Recover You!

Recover You!

Recovery begins with addressing your broken thinking. It is Stage Five in my Overcoming Setback Series housed on the website referenced below this post.

Broken thinking is reflected in your ideas, belief systems, behaviors, and ways of thinking about the world. If you believe the world is flawed, then you would not be the only person who had that thought. However, if you believe the world cannot change because of its flaws, then there should be some challenge to your belief system. This means that you do not believe you can change or that you are incapable of change.

There is this general consensus that people cannot change. In some ways I believe the status quo, but this only means that people cannot fathom change as a conscientious and sustainable undertaking. You must be consciously and conscientiously pursuing change, which includes changing your understanding about an issue, a problem, and the road to solutions.

Every problem has a solution. If a person has not changed, it is because the person does not desire the solution to the problem. The person has rejected either an obvious solution or a solution that takes time to develop. Regardless, every problem has a solution, and change begins when you understand the role of solutions.

For example, there are solutions to the problems inherent in marriage, even if you desire to exit a marriage using cheating as a strategy. This means that it is not always the marriage that is the problem. It is your attitude about the marriage. That is the root. You believe that exit is an option, and you will use whatever method afforded you or one you create to make that exit happen.

An alternative strategy would be just to explore the emotional issues you have with marriage, with yourself, and with your partner. There is something going on emotionally with the marriage that is disregarding the logic of the issue. The purpose must be supersede emotions.

The purpose of marriage is not to get married and have someone take care of you, have sex, and split all the bills. The purpose of marriage is to become one, act as one, make decisions as one, and continue to grow as one. When you stop being unified as one, then you have the process of dissolving the marriage, which requires you to transition into two. But if you transition into two, you were already of that mindset from the beginning. That is a problem that needs a solution.

If you fail a course or a test, you don’t say, “I can’t complete this course. It’s too hard. Therefore, I’m not going to retake it.” No, you learn how to study differently, take notes, get tutoring, and practice as much as you can until you pass the tests, the assignments, and then eventually the course. You cannot graduate or move forward to the next course if you do not pass the current course.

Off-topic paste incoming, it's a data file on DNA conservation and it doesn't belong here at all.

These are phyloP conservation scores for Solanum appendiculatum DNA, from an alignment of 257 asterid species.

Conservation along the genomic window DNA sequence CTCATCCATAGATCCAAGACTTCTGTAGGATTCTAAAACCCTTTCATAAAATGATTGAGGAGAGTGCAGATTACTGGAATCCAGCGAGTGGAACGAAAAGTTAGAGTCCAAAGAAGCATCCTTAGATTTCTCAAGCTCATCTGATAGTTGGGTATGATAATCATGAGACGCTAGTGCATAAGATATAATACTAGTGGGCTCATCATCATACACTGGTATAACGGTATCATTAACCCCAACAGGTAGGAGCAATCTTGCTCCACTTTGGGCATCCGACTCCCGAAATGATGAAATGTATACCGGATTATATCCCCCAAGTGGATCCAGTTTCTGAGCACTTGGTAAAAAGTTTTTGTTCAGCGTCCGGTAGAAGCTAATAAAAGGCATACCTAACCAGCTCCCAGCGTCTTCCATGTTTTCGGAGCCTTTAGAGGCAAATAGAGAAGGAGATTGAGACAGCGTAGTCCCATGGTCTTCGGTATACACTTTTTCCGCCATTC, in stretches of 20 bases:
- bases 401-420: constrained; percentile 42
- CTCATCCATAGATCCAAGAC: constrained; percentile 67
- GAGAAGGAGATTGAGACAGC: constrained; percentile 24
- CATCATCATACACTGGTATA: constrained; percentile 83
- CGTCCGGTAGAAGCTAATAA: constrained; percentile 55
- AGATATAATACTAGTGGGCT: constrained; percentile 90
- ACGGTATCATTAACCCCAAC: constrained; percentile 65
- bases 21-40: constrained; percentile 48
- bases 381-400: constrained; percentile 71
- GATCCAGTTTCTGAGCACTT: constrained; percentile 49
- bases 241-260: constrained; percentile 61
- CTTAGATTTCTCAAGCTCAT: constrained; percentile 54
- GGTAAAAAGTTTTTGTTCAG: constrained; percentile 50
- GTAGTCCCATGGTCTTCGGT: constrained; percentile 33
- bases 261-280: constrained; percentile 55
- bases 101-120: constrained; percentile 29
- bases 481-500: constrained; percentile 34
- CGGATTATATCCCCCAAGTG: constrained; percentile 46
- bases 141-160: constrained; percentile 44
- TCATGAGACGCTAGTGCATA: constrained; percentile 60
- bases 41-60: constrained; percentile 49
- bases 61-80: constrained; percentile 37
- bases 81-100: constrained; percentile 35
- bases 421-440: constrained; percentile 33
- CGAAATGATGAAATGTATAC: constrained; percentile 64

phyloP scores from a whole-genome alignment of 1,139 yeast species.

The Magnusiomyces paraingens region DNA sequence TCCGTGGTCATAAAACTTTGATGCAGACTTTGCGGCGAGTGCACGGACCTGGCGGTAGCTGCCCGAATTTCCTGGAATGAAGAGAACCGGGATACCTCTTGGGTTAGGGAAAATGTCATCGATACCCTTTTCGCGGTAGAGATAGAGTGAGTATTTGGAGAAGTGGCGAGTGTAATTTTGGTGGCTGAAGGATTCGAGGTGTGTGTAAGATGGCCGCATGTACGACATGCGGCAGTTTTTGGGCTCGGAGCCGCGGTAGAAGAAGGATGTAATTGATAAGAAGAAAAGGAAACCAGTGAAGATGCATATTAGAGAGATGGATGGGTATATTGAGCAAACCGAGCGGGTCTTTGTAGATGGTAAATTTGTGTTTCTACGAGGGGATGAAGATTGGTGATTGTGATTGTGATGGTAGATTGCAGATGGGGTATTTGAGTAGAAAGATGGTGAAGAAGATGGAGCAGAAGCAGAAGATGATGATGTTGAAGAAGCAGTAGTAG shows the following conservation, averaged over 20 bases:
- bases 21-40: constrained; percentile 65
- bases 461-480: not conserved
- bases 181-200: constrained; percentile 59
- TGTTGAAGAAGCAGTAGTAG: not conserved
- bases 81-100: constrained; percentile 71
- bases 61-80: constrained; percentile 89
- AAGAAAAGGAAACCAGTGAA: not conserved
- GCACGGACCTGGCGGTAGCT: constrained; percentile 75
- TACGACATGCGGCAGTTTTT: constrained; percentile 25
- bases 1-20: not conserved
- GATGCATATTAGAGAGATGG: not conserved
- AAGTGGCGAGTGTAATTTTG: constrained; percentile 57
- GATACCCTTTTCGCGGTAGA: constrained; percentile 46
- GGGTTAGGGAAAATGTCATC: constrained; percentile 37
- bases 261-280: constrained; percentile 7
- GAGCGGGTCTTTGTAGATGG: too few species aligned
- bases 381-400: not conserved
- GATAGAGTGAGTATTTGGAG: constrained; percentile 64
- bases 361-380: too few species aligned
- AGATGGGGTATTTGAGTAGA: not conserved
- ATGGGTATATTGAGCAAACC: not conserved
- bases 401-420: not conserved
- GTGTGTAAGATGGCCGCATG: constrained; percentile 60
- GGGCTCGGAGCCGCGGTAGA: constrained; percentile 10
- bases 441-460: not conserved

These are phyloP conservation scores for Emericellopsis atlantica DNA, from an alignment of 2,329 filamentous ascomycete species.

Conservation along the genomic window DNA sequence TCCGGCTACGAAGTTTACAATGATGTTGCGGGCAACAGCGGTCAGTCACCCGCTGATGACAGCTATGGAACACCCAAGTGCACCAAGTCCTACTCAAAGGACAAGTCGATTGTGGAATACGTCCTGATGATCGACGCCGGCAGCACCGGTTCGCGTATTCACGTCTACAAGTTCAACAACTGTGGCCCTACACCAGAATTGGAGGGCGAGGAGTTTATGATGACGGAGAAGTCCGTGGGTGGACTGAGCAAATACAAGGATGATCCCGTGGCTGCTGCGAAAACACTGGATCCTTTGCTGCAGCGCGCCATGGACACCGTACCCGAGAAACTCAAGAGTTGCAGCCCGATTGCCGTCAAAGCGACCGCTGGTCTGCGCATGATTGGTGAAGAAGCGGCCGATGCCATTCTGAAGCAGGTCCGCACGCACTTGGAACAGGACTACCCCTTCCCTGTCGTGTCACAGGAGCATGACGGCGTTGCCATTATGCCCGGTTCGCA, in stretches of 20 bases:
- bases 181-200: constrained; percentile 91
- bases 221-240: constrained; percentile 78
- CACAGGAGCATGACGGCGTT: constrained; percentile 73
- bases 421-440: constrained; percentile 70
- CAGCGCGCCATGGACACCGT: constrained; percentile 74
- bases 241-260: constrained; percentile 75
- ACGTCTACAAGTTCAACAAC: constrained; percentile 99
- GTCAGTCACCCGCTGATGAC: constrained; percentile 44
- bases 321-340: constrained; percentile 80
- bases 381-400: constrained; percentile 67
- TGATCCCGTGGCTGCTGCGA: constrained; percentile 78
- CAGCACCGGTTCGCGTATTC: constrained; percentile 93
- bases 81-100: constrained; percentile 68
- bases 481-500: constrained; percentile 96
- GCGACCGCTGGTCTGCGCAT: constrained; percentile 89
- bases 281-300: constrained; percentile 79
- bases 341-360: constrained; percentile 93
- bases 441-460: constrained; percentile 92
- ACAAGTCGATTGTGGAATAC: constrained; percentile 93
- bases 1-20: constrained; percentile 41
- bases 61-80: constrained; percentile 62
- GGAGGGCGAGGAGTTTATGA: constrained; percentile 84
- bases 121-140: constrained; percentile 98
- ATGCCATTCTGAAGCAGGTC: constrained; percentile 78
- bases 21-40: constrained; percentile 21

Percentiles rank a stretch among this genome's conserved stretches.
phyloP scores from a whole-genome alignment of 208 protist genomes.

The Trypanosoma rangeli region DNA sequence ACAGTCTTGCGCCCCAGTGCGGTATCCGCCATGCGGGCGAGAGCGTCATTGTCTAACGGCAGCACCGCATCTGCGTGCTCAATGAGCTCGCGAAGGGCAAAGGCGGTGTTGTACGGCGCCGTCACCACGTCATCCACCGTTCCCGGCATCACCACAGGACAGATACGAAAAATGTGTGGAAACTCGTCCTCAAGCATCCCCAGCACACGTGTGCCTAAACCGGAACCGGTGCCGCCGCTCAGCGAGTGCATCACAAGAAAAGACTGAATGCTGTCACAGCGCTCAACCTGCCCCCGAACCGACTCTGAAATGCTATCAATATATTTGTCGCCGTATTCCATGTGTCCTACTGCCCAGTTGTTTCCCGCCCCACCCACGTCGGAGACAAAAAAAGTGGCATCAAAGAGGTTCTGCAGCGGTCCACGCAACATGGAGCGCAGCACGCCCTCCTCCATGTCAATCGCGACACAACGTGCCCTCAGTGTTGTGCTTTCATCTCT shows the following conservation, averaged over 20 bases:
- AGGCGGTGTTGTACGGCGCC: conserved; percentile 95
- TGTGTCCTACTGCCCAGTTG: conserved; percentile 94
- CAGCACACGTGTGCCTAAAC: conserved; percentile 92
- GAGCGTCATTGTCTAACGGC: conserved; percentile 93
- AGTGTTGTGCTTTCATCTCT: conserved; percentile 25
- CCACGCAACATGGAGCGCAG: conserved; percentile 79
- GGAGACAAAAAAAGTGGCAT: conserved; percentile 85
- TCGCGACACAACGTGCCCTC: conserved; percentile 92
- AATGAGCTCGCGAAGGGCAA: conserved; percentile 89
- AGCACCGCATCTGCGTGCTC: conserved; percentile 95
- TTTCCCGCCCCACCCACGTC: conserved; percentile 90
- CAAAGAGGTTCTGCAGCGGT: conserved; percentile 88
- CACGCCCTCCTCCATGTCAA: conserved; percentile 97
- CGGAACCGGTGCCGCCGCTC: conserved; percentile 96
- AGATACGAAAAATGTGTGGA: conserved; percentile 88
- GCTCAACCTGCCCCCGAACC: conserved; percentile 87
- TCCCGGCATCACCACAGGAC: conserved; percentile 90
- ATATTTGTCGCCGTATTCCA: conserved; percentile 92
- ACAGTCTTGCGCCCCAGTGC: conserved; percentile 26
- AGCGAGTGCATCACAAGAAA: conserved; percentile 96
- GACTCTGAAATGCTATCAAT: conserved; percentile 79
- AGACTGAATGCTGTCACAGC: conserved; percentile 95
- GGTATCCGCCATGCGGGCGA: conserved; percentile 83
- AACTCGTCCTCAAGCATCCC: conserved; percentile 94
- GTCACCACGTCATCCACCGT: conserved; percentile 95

Otherwise, if you remain in that failure, then you remain in setback, and the only way out of setback is through instruction. Someone or something (i.e., book) has to come along and extend a hand for you to work through setback. You can pass the course.

Recovery, thus, is not optional, or it should not be optional. It is necessary if you desire to do anything beyond your setback, beyond your broken thinking. The goal of analysis in English and composition courses is to separate the content into parts and then address and analyze each part.

Therefore, if there is any area of your life, i.e., the totality of the assignment, that you need to address, take your life, break it down into parts (i.e., emotions, mentality, finances, spirituality, faith) and analyze each part.

The best way to begin the process of addressing broken thinking is to consider one aspect of your life and conduct a SWOT analysis: strengths, weaknesses, opportunities, and threats. Although SWOT is specific to business, I believe it can be useful as a life recovery objective. Consider these questions:

  • What are my strengths?
  • What are my weaknesses?
  • What are my opportunities?
  • What are my threats?

Take a category and add it to the questions as in, “What are my financial strengths?” Then take it from there by providing answers.

There is no such thing as an unsolved problem. There is only the lack of patience towards solving the problem. There is also the lack of follow through to get to the root and answer of the problem. Recover from your broken thinking about problem-solving because your very life depends on it.

Recover you!

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Author: Regina Y. Favors

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